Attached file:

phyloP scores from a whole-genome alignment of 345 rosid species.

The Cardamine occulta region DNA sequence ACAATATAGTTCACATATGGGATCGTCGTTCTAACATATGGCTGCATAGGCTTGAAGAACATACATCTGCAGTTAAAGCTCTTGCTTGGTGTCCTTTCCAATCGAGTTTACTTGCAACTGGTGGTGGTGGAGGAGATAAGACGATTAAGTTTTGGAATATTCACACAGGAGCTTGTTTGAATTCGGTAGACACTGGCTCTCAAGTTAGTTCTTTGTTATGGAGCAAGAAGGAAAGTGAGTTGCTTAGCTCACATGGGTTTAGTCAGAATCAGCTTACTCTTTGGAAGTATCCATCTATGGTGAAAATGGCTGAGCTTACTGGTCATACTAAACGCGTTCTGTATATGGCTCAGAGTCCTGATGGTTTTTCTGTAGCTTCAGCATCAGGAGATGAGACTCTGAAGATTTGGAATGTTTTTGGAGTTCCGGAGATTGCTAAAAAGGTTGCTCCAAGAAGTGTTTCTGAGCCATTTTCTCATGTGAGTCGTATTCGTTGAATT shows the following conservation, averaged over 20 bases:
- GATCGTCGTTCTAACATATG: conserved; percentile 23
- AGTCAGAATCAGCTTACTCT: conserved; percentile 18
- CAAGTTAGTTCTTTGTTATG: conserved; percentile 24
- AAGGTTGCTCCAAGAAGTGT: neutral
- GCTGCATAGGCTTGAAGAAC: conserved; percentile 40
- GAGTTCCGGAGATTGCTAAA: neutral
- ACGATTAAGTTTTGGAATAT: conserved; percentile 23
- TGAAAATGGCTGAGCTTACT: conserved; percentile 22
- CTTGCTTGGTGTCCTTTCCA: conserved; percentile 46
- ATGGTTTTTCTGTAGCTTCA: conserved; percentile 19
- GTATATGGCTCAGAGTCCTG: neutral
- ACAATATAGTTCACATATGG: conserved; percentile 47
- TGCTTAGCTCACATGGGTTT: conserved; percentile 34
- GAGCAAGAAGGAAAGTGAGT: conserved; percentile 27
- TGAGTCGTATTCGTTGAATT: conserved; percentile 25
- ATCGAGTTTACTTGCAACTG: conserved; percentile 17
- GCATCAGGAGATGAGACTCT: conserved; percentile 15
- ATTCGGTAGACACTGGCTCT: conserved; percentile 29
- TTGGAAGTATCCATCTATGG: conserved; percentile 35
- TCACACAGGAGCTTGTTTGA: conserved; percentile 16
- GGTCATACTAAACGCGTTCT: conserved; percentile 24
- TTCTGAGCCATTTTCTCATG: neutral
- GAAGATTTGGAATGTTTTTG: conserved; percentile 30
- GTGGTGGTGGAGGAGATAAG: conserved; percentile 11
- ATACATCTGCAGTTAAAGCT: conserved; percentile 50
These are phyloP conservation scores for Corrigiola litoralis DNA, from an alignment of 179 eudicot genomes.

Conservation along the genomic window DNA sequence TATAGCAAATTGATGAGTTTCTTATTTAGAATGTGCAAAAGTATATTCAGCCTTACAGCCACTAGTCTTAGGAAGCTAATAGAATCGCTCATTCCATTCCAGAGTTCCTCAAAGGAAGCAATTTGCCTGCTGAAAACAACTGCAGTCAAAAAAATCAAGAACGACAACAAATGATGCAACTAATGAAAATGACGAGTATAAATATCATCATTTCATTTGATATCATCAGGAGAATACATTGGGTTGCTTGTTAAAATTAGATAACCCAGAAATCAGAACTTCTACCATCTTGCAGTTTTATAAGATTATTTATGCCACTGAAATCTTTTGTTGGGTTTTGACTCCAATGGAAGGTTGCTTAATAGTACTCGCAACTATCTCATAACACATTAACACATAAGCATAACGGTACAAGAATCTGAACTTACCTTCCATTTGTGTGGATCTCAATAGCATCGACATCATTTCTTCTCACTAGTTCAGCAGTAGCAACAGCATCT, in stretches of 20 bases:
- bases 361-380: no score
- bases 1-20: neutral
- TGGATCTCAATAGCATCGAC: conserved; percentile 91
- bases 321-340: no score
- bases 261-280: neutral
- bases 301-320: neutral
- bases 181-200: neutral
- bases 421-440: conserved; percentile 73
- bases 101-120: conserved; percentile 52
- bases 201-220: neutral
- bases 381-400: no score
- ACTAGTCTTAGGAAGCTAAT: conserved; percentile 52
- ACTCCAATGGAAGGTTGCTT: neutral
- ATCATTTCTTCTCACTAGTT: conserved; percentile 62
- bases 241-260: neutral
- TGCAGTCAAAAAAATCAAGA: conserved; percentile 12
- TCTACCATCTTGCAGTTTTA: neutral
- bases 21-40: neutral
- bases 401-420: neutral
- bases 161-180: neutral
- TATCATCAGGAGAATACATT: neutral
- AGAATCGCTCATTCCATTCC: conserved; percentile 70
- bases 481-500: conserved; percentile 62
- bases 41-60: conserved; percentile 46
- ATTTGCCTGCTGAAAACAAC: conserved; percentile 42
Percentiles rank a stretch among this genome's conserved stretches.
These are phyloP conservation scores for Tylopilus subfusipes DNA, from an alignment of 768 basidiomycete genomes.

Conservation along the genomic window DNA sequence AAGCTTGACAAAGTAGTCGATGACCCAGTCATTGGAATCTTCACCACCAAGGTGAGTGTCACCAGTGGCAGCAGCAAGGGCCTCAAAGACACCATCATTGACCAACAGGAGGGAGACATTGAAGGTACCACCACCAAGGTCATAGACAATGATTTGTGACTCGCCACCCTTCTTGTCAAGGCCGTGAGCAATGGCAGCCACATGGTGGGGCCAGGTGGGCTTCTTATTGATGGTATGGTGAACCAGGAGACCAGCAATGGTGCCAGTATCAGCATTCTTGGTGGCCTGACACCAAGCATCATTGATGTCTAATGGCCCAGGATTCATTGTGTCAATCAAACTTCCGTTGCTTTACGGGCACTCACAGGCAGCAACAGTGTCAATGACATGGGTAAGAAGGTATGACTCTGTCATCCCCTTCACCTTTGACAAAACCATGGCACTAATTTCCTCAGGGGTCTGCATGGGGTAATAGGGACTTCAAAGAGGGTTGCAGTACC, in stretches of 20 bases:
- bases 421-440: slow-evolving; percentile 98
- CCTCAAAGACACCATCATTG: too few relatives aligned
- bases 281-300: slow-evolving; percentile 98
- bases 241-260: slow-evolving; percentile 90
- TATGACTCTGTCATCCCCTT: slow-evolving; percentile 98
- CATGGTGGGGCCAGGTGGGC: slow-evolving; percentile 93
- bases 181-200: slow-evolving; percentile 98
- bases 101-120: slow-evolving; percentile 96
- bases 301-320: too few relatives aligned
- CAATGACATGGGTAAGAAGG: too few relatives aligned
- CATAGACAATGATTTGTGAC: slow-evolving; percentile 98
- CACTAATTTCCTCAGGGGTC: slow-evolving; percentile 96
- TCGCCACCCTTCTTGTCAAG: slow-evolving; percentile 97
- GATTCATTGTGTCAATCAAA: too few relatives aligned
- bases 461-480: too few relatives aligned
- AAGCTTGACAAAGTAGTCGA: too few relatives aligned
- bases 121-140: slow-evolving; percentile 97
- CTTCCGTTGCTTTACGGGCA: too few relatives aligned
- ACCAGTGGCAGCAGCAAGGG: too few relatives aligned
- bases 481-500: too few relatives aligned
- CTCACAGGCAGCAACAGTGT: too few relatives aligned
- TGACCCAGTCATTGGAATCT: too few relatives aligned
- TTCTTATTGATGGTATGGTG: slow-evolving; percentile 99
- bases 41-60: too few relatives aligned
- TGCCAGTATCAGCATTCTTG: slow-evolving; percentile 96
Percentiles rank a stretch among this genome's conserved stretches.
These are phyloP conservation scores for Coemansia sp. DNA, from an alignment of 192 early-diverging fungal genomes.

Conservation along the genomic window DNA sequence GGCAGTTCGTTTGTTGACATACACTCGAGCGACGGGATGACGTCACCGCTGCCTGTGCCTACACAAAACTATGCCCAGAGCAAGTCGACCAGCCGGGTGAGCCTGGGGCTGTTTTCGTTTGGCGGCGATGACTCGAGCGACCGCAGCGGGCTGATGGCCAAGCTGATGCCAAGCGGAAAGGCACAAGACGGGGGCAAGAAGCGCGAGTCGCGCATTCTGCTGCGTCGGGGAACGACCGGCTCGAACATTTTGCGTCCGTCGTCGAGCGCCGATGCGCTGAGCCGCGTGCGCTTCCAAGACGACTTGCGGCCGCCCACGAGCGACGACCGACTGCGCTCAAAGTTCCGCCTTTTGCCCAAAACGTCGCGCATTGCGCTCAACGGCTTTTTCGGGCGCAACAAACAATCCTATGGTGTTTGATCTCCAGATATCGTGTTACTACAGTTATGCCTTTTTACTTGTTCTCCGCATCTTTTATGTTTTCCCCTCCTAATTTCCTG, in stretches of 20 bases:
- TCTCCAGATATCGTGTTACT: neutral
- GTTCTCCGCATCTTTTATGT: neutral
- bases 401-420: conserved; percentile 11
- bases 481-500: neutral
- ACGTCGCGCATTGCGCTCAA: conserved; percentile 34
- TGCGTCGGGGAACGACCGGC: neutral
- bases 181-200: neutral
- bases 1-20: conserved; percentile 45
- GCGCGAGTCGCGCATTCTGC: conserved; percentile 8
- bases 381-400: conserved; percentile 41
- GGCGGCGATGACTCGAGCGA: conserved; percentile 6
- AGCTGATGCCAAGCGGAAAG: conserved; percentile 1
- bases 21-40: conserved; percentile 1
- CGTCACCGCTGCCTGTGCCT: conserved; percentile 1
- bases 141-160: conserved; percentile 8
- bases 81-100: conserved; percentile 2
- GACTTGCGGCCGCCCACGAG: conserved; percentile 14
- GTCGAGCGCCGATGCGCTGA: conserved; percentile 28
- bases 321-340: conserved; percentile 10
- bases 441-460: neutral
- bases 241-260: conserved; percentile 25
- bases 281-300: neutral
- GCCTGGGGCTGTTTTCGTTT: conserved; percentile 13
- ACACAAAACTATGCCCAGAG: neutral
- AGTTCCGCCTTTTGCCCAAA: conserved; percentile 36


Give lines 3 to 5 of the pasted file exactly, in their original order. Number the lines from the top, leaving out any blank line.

- GATCGTCGTTCTAACATATG: conserved; percentile 23
- AGTCAGAATCAGCTTACTCT: conserved; percentile 18
- CAAGTTAGTTCTTTGTTATG: conserved; percentile 24